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Open University Press, 1996 - Power (Social sciences) - 102 pages
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* What is the nature of power in society and how can we study it?

* How do some lose and others benefit from the distribution of power?

* Why do some groups always seem to be at an advantage in disputes?

Power provides a refreshing introduction to the concept and study of political power that overcomes many of the old disputes over the nature and structure of power in society. Making the important distinction between power and luck, Dowding develops the concept of systematic luck and explains how some groups get what they want without trying, while the efforts of others bring little reward.

The "who benefits?" test cannot reveal who has power, for many benefit through luck and some are systematically lucky. Using simple non-cooperative game theory, Dowding demonstrates that some groups are disadvantaged because of the way society is structured. The fact that one group lacks power does not necessarily mean another group is opposing them. In contrast, other groups may have power as well as luck.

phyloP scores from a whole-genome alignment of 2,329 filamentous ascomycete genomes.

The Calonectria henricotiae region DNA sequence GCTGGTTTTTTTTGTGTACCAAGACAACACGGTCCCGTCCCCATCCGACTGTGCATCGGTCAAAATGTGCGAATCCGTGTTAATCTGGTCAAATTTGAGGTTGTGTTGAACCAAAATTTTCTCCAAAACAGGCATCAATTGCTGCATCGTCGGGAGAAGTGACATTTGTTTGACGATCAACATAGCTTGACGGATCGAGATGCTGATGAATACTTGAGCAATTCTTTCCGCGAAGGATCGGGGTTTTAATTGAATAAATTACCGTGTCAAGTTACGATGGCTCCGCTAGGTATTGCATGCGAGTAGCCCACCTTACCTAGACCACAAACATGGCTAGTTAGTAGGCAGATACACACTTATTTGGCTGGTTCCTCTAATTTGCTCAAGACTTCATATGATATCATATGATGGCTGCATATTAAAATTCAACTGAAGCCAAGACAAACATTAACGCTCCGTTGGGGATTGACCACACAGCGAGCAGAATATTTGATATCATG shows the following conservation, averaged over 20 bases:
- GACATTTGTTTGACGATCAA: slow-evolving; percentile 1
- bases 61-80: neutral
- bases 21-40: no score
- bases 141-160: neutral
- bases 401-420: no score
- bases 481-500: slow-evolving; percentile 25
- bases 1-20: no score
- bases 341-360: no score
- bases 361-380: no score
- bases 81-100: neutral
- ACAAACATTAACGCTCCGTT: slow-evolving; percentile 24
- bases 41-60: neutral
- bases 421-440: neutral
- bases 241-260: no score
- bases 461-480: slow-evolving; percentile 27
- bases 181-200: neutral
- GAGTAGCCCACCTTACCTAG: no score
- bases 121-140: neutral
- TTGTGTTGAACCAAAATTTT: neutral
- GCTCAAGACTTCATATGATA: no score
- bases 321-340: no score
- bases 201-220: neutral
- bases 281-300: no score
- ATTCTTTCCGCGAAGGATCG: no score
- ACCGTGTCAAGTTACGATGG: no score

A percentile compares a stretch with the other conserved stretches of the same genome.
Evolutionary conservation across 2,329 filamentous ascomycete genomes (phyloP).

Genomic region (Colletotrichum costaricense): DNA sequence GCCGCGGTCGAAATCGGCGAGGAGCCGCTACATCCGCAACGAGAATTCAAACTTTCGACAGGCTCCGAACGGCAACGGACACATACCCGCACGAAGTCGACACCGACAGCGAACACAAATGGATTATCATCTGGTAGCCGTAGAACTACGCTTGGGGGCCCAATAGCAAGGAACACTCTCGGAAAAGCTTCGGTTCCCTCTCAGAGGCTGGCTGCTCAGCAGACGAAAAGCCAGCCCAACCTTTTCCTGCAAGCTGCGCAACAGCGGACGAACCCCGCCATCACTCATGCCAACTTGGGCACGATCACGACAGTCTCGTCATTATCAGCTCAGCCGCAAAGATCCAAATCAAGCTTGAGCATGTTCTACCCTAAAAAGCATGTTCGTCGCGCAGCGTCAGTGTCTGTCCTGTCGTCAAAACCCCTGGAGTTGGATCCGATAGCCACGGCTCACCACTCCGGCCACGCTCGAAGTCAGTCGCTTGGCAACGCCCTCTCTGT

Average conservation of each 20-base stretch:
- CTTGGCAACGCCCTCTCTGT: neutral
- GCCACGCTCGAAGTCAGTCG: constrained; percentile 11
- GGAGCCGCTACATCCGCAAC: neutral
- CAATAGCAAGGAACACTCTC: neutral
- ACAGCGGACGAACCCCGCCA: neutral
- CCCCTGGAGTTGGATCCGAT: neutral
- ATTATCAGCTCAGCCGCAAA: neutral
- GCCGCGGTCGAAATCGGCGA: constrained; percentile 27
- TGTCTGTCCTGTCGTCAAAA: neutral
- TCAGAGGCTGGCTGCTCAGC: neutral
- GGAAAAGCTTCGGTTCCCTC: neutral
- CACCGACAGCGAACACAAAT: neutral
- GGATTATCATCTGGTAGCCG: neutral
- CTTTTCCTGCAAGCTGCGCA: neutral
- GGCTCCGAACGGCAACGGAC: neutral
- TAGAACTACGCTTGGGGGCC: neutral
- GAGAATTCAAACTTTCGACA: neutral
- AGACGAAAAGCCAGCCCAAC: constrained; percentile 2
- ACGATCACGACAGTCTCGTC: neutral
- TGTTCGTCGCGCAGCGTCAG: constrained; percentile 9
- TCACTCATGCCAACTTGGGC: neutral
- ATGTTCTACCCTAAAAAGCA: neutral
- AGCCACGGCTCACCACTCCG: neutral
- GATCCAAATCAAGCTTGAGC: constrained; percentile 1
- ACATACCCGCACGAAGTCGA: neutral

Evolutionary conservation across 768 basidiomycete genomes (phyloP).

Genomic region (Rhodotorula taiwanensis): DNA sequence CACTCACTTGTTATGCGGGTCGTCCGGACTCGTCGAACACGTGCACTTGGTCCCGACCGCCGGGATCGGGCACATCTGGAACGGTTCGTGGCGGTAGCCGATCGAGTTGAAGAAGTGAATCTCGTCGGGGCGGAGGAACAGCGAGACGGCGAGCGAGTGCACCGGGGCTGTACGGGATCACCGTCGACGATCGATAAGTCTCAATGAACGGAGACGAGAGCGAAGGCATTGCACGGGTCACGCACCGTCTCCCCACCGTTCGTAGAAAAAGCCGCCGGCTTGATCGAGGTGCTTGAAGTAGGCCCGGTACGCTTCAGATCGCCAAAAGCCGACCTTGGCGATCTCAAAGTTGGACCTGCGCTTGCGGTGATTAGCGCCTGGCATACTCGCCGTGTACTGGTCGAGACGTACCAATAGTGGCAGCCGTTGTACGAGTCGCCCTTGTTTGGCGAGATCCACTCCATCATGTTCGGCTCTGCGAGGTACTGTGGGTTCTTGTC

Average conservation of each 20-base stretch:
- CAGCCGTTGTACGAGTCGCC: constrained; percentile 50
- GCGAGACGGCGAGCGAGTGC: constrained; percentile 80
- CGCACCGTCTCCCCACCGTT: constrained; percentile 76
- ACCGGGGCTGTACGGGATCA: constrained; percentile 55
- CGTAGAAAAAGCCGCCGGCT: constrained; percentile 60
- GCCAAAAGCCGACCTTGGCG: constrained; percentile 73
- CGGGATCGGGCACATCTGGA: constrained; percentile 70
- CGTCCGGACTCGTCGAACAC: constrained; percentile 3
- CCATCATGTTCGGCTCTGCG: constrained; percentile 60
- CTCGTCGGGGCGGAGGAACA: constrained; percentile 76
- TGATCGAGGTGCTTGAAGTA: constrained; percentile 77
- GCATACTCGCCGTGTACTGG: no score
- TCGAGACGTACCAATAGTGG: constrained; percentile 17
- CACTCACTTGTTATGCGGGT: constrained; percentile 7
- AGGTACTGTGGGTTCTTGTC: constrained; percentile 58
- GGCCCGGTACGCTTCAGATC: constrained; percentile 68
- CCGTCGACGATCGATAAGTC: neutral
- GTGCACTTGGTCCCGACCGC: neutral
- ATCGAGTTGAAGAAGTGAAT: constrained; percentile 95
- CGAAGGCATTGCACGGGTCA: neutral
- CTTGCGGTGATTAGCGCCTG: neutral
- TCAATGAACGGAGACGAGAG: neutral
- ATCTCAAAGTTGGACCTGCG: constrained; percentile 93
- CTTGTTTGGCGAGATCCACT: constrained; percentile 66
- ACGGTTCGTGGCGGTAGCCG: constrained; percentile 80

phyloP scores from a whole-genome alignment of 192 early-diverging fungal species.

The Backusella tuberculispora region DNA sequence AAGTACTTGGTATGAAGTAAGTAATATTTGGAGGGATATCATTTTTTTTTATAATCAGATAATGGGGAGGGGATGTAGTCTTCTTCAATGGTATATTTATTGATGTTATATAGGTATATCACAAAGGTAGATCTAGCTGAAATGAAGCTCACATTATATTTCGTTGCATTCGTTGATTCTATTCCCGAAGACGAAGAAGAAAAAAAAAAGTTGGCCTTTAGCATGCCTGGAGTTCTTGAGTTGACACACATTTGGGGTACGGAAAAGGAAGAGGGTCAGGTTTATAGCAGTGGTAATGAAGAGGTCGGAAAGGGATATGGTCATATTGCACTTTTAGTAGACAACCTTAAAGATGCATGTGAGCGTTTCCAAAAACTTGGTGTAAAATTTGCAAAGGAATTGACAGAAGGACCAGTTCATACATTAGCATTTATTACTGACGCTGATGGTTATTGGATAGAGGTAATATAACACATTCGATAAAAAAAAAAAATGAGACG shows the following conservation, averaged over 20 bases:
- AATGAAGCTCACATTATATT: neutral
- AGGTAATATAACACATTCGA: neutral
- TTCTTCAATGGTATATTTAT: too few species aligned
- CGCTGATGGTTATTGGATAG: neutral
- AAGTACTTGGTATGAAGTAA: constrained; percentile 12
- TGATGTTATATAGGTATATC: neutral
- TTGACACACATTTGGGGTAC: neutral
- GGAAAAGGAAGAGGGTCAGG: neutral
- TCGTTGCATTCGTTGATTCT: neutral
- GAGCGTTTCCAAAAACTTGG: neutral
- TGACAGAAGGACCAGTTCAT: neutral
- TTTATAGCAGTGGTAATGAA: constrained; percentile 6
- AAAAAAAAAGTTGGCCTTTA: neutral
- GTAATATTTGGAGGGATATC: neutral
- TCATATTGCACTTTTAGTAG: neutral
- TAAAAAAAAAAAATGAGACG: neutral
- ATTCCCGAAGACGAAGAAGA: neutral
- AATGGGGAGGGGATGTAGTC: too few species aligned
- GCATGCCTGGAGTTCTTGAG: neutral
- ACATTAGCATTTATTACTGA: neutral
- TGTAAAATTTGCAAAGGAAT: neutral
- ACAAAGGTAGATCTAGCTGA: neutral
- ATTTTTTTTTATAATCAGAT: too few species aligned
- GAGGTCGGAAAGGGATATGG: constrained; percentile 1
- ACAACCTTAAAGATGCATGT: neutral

The analysis is not restricted to theoretical arguments, and the relevant concepts are used to illustrate and explain the debates on power at both the national and local level. For example, Dowding illustrates how luck and power can be marshalled to underpin arguments about the "growth machine" and "regime politics". Clearly and accessibly expressed, the complete volume will be read by undergraduates and researchers alike to explain features of society that have been hotly debated for many years.

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Structure and Interests
Luck and Power
Systematic Luck

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About the author (1996)

Keith Dowding teaches at the London School of Economics. He has published widely in political theory, urban politics, British politics and public choice including books entitled Rational Choice and Political Power and The Civil Service (Routledge, 1995). He co-edited Preferences, Institutions and Rational Choice and is now co-editor of the Journal of Theoretical Politics.

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